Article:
Of those questions, one seems to jump out as a cause for concern for e-commerce sites: Do the pages duplicate useful aggregations of items (locations, products, etc.) that already exist on the site for the purpose of capturing more search traffic?

Given this qualification, one could certainly interpret a number Yelp, eBay, and other e-commerce pages as doorway pages – and thus they may end up bearing the brunt of this update.

The Gender Gap in Silicon Valley

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If you asked our female software engineers how old they were when they started coding, you might be surprised at just how early they gravitated toward programming. One would tell you around 6 or 7, another just 13 years old. When many of us were concerned with more “traditional” school subjects, their attention was captivated by the Logo programming language and making shapes with the Logo turtle. Their passion for creating would eventually lead them to pursue an education in computer science, where most of them report their first experience of being just one in a mere handful of women.

This path eventually landed them here at Bonzzu, where our technClaudia_Bonzzuical staff is approximately 20% women. And while that’s far from perfect, we do pride ourselves on the fact that about half of them are leaders on their respective teams. Because while we may not have a percentage that hovers more closely to 50, the fact that they occupy a substantial portion of the leadership positions is more indicative of a small pool of female applicants than an inability to hire based on talent.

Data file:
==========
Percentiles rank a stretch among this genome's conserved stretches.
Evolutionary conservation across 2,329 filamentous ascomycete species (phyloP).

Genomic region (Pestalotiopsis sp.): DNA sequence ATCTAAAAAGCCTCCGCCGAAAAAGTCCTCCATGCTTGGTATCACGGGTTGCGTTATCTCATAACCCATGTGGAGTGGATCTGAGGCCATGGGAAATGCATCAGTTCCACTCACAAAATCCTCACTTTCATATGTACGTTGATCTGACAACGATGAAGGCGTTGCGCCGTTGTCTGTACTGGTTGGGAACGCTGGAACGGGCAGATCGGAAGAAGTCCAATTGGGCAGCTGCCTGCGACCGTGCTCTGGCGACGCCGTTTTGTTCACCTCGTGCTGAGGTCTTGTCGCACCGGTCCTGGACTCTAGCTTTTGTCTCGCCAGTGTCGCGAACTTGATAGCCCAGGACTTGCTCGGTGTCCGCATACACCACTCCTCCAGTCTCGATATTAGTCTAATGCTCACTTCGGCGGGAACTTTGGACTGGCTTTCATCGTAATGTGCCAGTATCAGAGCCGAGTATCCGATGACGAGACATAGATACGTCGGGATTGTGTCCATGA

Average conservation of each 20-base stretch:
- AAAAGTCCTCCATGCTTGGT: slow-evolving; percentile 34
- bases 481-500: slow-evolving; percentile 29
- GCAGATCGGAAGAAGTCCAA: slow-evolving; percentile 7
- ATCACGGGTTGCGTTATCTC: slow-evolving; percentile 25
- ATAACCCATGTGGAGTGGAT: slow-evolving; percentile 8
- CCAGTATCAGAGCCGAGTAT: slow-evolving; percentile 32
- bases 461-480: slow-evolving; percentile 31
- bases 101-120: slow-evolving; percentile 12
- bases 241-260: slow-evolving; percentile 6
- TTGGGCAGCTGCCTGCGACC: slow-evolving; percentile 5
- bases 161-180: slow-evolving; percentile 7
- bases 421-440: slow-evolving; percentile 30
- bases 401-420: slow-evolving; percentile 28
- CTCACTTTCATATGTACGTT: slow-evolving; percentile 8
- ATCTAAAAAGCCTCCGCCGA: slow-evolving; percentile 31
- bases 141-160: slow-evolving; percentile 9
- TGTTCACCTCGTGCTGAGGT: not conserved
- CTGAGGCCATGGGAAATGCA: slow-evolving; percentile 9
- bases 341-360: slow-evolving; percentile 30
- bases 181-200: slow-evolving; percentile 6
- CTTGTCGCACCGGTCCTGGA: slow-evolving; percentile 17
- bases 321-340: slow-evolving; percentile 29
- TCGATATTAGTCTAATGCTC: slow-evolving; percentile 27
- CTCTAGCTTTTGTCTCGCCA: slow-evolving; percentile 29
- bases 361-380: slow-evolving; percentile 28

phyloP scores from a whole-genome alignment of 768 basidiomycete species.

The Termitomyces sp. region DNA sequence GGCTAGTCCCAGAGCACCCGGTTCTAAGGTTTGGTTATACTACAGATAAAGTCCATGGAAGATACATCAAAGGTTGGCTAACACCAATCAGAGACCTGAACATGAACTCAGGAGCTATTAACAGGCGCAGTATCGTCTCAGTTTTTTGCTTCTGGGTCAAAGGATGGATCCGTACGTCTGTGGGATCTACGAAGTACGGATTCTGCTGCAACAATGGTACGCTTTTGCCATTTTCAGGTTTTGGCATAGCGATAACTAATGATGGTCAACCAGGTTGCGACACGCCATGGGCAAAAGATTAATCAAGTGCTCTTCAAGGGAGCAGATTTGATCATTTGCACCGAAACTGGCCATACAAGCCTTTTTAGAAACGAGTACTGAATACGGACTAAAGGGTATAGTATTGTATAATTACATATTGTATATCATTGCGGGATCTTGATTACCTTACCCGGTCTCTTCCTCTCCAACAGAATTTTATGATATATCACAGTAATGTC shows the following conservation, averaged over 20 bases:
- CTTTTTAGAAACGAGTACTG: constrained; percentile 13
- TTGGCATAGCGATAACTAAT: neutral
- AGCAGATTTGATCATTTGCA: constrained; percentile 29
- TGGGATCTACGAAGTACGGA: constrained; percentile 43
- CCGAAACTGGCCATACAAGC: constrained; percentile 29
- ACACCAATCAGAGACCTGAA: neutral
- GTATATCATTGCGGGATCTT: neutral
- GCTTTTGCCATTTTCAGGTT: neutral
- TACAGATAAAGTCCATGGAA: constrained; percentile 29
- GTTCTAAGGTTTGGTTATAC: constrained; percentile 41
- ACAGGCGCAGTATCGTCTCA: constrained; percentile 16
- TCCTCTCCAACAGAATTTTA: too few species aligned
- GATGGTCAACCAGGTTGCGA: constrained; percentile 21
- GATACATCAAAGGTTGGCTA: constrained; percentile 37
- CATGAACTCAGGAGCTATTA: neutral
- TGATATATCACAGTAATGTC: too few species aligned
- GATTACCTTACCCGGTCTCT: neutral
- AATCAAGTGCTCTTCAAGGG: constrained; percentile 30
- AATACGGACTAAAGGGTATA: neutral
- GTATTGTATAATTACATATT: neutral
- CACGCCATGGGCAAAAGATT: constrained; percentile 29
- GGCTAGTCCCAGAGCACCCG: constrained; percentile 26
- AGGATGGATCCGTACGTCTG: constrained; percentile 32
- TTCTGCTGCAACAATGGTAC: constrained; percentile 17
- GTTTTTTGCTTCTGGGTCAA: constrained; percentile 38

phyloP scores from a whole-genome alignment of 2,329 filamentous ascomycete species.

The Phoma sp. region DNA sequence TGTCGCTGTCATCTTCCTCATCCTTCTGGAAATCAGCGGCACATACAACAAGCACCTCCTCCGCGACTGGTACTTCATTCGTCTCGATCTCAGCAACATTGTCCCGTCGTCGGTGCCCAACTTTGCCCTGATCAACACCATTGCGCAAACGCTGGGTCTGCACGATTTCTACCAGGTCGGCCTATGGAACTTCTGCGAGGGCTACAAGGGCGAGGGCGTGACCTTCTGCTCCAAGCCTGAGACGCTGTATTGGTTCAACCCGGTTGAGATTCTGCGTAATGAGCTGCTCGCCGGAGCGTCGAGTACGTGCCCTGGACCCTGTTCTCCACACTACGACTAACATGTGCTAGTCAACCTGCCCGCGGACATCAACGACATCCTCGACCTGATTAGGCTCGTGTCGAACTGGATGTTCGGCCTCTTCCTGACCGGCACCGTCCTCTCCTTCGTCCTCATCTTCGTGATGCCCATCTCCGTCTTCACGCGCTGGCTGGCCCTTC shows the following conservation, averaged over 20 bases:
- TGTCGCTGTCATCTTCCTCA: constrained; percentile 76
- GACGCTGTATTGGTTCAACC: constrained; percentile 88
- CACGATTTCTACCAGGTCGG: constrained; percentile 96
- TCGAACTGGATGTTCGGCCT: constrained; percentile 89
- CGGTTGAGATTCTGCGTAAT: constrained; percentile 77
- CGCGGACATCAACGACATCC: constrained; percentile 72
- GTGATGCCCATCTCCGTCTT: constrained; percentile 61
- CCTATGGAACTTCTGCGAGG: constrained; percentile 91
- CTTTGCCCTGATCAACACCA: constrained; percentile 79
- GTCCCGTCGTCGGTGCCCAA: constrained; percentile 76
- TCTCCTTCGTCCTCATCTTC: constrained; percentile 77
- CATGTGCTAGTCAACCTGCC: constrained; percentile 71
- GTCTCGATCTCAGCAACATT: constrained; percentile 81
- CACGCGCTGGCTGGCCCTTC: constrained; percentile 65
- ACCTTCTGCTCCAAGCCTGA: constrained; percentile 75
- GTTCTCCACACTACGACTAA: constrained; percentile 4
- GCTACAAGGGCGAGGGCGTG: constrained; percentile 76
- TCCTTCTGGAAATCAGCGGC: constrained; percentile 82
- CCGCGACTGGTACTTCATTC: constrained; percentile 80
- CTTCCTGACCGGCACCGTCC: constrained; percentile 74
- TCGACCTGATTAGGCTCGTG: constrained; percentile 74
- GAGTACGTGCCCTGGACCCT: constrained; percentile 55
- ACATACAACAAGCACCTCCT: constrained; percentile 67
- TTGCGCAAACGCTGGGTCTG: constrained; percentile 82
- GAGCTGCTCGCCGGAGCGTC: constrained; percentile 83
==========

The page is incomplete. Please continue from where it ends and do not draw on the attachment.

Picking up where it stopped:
Unfortunately, this is not always the case in the industry as whole—because Silicon Valley, where the future is continually being dreamed up and redefined with each passing second, has been under immense criticism of late, as damning statistics and urgent calls to action are shining a light on the socially-stunted foundation upon which the future is being built.

According to the researchers that conducted the 2014 Silicon Valley Index, men who hold a graduate or professional degree earn 73% more than women with the same educational qualifications, while men with bachelor’s degrees earn 40% more than women with the same credentials.

And as ridiculous as that is by itself, the issue stretches beyond wage inequality, as current surveys also depict the Valley as being staunchly old-fashioned when it comes to gender diversity. Only 11% of Silicon Valley executives and on average around 20% of software developers are women, despite being the lead adopters of technology.

And though gender inequality in the tech industry has been an issue from the outset, it has gained trending status in recent weeks as some prominent women have thrust the issue upon some prominent stages to great effect….

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Google Announces Mobile-Friendly Deadline